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05 December 2016
This case is one of the Top 10 IP Cases of the Year (2015) selected and summarised by the Supreme People's Court. This update provides an edited translation of the court's case summary and significance, as well as brief commentary as appropriate.
The Shanghai High People's Court recently upheld a first-instance judgment dismissing an appeal to invalidate a conflicting exclusive trademark licence, despite finding that the defendant was not a third-party licensee acting in good faith.
Picasso International Inc was the owner of the registered trademark PICASSO & Device. On September 8 2008 Picasso and Shanghai PaFuLuo Stationery Co Ltd entered into an exclusive licence which allowed PaFuLuo to use the mark for writing instruments in mainland China from September 10 2008 until December 31 2013. The licence was recorded with the China Trademark Office (CTMO) on March 12 2009.
On February 11 2010 Picasso and PaFuLuo agreed to extend the licence for a further 10 years, effective from January 1 2014. However, on January 1 2012 the two parties terminated the trademark licence recordal at the CTMO while upholding all other arrangements concerning the mark. The reason for the termination remains unclear. Both parties maintain their own accounts and the matter was left unaddressed by the court.
On February 16 2012 Picasso signed a new trademark licence with Shanghai Art Imagine Stationery Co Ltd, granting the exclusive right to use PICASSO & Device from January 15 2012 until August 31 2017.
PaFuLuo brought an action against Picasso and Shanghai Art requesting the invalidation of the new licence on the grounds that signing the licence constituted "malicious conspiracy causing damage to the interests of a third party" (Article 52.2 of the Contract Law) and violated "mandatory provisions of laws and administrative regulations" (Article 52.5 of the Contract Law). PaFuLuo sought damages of Rmb1 million to be jointly paid by both defendants.
At first instance, the Shanghai Number 1 Intermediate People's Court held that Picasso and Shanghai Art had entered into the licence with the intention only to establish an exclusive licence to the mark, and had no intention to damage PaFuLuo's legitimate interests. The court cited Article 3.1 of the Interpretation of the Supreme People's Court on Several Matters Concerning the Application of Law in Hearing Trademark Civil Dispute, which defines an 'exclusive licence' as an agreement in which:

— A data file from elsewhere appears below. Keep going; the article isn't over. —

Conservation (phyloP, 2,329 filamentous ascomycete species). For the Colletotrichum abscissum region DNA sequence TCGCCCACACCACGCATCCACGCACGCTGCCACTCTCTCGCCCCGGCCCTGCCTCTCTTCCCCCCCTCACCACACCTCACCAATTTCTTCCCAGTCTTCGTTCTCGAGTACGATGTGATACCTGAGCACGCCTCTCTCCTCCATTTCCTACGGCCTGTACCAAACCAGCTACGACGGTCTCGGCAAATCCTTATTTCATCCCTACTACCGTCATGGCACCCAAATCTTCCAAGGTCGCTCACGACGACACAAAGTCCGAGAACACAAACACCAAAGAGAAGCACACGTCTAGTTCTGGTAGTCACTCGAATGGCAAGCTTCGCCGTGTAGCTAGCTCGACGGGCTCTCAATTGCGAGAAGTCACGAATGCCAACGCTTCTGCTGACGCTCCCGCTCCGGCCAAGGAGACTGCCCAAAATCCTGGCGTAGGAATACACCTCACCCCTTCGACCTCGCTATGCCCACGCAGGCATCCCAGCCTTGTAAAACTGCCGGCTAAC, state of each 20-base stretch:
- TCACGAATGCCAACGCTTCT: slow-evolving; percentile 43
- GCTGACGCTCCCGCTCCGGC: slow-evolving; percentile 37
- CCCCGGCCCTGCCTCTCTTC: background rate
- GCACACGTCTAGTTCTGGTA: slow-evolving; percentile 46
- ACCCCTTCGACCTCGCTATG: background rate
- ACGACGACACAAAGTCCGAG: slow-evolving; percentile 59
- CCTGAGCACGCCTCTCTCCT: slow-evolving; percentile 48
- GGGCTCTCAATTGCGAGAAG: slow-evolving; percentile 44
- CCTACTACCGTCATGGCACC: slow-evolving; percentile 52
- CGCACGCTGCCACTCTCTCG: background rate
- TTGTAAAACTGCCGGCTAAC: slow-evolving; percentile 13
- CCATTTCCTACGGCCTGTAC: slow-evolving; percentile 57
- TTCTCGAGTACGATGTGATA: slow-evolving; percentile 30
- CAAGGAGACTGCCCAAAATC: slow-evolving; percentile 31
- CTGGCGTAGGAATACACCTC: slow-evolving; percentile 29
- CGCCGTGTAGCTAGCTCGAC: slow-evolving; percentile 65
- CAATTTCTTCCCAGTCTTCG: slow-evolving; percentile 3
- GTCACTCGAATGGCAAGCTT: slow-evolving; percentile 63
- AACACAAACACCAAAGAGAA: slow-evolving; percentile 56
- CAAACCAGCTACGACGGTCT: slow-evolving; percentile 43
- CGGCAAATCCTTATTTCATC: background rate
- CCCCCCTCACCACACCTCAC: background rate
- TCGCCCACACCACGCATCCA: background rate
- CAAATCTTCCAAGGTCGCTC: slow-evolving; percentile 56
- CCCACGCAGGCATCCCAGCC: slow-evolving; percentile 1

"the trademark registrant licenses a single licensee to use its registered trademark for an agreed period, within a specified territory and in an agreed manner and the trademark registrant, in accordance with the agreement, may not use the registered trademark".
The court found that this provision merely defines the exclusive licence as set forth by the Trademark Law and does not fall under the category of mandatory laws and regulations. Therefore the signing of the second licence – even if it did not comply with the above definition – did not violate any mandatory law or regulation. The court subsequently dismissed all claims.
PaFuLuo and Shanghai Art appealed.
At second instance, the Shanghai High People's Court found that Picasso and Shanghai Art had both been aware of the pre-existing licence between PaFuLuo and Picasso when signing the new licence.(1) Shanghai Art was not a third-party licensee acting in good faith. However, without sufficient evidence that Shanghai Art had intended to damage PaFuLuo's interests or had conspired with Picasso, the court found that the signing of the new licence did not constitute the circumstances provided by Article 52.2 of the Contract Law.
Nevertheless, since Shanghai Art was not a third party acting in good faith, PaFuLuo's previous licence could serve as a defence if Shanghai Art were to sue PaFuLuo. Picasso's failure to fulfil its obligations under the licence could lead to the annulment of Shanghai Art's contractual right to use the PICASSO & Design mark. The court therefore ruled to dismiss the appeal and upheld the first-instance judgment.
The second-instance court clarified that in order to justify the accusation of "malicious conspiracy causing damage to the interests of a third party", PaFuLuo had to prove that Picasso and Shanghai Art intended to harm its interests and conspired to do so. In this case, Shanghai Art's licence remained valid, although PaFuLuo's licence could serve as a defence against the later licence which had been signed by a third party not acting in good faith. The judgment serves as a point of reference in clarifying the market rules for trademark licence transactions and lays the foundation for similar cases across China.
The case is unusual, as it seems that the entire litigation could have been conducted differently. It is surprising that PaFuLuo sued only for invalidation of the second licence and not for an order to cease production and sales, on the grounds of trademark infringement. After all, the second licence was a violation of the first and since the second licensee was deemed not to be in good faith, it could not claim as a defence that the first licence had not been recorded.
For further information on this topic please contact Hui Huang, Paul Ranjard, Huimin Qin or Nan Jiang at Wan Hui Da Law Firm & Intellectual Property Agency by telephone (+86 10 6892 1000) or email (email@example.com, firstname.lastname@example.org, email@example.com or firstname.lastname@example.org). The Wan Hui Da Law Firm & Intellectual Property Agency website can be accessed at www.wanhuida.com.
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